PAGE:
affirm the union, and also to lend their energies to the perpetuation of the
cycle of energy that is created between the couple at the time of marriage.
Outside of these lunar fertility rites, Druids did engage and were committed
in marriage to the partner of their choice. Marriages were conducted by an
Elder of the group, and was selected by the betrothed. The Ceremonial
Guardian, so named for his relationship to the marriage, was chosen for his
effectiveness and compatibility with the two betrothed. This person was known
as the Guardian of the Marriage, much like godfathers and godmothers today,
for being the Overshadowing Presence which unites two souls. The Guardian was
believed to be the third person in the triadic ceremony, and it was believed
that his or her energy was actually incorporated into the marriage itself.
Virginity, for the male or female, was not considered a "prize", but
a biological condition.
Druids were monogamous, in general. As Druids were not forced
to marry, either for procreation or for sex, it was a pretty safe bet that
Druids married people they felt truly compatible with, so "wandering
eye" syndrome was not a usual experience. Generally those that had
wandering eyes were allowed to mate, without marriage, with those that were
willing, and these unions were blessed by the community, but carried no
particular stature - but they also carried no stigma, and were not perceived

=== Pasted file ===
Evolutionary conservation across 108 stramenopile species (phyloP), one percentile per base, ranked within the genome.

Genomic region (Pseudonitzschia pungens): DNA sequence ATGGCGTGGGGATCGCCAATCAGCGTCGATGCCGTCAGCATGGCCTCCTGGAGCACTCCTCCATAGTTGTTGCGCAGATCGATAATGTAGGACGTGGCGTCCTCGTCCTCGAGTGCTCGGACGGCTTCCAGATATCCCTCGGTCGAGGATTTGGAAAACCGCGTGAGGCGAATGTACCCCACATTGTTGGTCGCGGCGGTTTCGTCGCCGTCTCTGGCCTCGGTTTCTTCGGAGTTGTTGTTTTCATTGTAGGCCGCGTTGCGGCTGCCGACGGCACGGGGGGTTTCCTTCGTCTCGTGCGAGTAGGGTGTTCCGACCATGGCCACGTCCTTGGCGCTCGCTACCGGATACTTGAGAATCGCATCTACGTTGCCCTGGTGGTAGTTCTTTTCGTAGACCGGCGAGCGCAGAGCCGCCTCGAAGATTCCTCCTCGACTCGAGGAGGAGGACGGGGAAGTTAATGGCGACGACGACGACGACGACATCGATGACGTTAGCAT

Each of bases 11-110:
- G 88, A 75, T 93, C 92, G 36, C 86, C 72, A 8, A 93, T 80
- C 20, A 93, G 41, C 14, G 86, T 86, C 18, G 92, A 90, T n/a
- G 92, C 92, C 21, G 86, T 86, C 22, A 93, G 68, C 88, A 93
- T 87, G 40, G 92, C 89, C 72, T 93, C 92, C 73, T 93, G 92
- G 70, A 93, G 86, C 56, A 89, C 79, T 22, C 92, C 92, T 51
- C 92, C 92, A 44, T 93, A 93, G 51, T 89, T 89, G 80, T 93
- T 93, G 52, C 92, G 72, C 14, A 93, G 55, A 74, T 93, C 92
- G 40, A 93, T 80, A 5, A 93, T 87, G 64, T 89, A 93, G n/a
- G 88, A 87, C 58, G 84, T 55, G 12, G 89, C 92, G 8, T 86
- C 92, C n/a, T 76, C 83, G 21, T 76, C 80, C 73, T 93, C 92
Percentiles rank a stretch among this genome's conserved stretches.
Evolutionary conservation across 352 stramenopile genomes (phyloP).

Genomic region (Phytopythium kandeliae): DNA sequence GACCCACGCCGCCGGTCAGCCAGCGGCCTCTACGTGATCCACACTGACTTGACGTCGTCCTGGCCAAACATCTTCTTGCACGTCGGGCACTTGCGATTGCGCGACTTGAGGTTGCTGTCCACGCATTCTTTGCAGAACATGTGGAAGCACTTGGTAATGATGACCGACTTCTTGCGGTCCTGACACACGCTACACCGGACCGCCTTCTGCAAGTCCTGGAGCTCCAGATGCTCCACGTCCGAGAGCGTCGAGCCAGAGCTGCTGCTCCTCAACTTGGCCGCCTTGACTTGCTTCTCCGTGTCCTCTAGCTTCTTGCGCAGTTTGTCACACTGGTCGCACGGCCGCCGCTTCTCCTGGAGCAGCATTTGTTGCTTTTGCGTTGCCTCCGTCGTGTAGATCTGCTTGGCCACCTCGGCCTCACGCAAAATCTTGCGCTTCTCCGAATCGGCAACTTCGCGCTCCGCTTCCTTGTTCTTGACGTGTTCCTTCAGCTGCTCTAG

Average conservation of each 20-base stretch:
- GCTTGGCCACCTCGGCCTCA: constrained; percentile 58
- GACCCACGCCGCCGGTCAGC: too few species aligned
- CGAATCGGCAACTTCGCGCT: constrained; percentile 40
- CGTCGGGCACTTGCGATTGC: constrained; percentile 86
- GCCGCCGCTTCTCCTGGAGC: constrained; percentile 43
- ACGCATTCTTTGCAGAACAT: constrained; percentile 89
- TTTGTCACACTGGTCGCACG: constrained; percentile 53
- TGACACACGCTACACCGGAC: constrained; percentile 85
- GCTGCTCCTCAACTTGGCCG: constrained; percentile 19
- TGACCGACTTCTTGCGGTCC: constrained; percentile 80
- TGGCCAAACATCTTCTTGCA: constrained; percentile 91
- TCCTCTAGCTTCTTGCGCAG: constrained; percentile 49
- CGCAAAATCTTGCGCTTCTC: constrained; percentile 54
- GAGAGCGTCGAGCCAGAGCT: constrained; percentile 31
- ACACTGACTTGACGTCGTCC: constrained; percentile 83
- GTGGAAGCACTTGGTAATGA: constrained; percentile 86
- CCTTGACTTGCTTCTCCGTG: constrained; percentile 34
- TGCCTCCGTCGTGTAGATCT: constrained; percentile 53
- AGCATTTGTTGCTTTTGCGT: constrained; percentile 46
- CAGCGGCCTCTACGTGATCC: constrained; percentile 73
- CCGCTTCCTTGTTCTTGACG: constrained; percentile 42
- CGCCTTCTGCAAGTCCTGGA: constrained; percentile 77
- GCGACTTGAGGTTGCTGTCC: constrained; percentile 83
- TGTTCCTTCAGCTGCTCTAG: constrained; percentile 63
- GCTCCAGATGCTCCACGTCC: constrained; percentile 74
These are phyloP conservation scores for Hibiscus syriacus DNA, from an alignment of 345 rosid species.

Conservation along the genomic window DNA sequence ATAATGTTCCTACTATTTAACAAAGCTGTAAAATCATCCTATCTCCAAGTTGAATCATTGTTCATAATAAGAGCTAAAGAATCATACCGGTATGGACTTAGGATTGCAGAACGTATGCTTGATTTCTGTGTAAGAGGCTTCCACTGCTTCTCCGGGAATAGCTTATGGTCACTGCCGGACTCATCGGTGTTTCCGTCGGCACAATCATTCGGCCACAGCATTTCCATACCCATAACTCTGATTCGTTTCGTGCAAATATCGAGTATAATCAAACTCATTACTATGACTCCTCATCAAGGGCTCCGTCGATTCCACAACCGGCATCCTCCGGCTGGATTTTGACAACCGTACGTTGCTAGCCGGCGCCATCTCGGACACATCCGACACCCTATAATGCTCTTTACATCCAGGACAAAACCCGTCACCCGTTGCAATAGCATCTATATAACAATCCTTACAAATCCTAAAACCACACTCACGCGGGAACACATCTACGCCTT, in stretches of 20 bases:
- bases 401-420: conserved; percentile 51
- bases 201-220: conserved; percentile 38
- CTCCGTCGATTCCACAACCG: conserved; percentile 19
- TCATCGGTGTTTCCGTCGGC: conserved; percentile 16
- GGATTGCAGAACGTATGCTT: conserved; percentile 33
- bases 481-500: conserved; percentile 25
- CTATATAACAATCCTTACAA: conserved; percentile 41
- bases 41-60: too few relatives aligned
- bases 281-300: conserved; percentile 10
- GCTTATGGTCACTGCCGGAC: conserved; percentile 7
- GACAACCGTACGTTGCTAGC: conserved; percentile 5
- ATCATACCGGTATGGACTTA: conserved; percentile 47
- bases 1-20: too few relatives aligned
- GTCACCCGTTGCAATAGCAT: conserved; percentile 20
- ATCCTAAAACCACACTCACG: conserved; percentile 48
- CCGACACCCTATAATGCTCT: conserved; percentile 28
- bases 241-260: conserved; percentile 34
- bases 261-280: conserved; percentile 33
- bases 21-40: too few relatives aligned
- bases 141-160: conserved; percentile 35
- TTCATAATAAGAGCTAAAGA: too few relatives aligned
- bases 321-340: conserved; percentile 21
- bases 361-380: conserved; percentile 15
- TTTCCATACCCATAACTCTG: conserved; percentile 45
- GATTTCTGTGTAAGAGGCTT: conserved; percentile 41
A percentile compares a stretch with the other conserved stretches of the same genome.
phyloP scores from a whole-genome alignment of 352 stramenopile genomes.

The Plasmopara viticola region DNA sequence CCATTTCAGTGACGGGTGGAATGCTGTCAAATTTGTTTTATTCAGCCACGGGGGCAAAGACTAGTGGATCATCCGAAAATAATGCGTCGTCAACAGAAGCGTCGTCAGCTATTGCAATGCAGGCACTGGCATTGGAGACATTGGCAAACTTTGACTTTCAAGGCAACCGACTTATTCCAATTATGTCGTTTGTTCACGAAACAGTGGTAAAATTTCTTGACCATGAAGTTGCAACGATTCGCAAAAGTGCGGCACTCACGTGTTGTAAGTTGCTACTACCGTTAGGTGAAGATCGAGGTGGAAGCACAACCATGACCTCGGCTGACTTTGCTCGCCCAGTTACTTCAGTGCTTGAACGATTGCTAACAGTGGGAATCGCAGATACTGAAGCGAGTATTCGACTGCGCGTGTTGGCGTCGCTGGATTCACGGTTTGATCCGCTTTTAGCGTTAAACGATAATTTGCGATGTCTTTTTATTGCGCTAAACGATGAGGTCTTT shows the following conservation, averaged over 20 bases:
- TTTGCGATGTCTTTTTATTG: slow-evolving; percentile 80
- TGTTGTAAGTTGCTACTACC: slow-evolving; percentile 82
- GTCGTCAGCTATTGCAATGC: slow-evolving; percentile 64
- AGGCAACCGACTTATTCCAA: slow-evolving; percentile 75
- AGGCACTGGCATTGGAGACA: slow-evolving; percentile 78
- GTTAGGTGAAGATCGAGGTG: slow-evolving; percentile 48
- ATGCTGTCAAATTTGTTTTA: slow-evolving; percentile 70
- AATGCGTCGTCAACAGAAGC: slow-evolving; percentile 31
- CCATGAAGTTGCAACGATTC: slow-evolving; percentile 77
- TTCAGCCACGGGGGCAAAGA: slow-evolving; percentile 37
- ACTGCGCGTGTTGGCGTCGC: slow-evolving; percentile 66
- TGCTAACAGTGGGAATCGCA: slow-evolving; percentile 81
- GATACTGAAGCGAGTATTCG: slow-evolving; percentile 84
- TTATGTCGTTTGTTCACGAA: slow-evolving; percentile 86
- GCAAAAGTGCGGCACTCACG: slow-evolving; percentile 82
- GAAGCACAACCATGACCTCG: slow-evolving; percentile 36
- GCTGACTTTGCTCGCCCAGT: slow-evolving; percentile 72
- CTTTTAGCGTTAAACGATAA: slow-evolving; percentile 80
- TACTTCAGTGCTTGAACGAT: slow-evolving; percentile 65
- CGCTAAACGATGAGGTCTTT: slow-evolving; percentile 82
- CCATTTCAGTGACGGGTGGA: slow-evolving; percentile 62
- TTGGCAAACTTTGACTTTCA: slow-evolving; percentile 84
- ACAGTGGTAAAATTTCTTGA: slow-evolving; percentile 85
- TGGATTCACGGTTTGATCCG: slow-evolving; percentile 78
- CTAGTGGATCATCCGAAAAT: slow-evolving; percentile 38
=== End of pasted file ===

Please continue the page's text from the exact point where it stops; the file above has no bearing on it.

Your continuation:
as a negative influence upon the clan.
In those rare cases when two Druids married but eventually felt they were not
compatible, they were allowed to divorce. This was done with a simple
ceremony, by the same Ceremonial Guardian (if possible), and the
"formality" of the event was only to allow the bound energies to be
correctly released. There was no stigma in divorce, though, again, it was not
a common occurrence, as Druids were not pressured to marry in the first place.
Those who did divorce tended to remain friends, and above all, harmonious in
their relationship with the clan.
It could and did happen, from time to time, that a man or a woman of a
marriage might be selected to participate in the lunar fertility rites. It was
accepted by the marriage partners, and was not considered a violation of the
marriage sacrament. It was also accepted if the candidates declined the honor;
other Seasoned Druids would then be considered as candidates for those
All choices were honored.
A married couple who remained happy were, to some extent, perceived as
"good luck" totems to other Druids, simply by virtue of their
ability to find happiness for themselves, and to contribute that, as a whole
energy, back to the group. The married couple was appreciated as a
representative of "fused" energy balance between the Sun and the
Moon - yet this gave them no particular weight in group decisions. The
"power" of marriage was not relayed to community relationship, and
did not carry any particular level of class consciousness.
Single Druids were just as honored as married ones, for they had unique and
special challenges, and often performed Services, such as traveling and
exploring, that married couples were content to set aside, and allow others to
take on the responsibilities of extending and revitalizing the Druid Way of
Old, young, single, married, male, or female, the Druids respected each other,
worked and shared with each other, and above all, attempted to maintain the
ideal and mutable perfection of the Clan as a whole.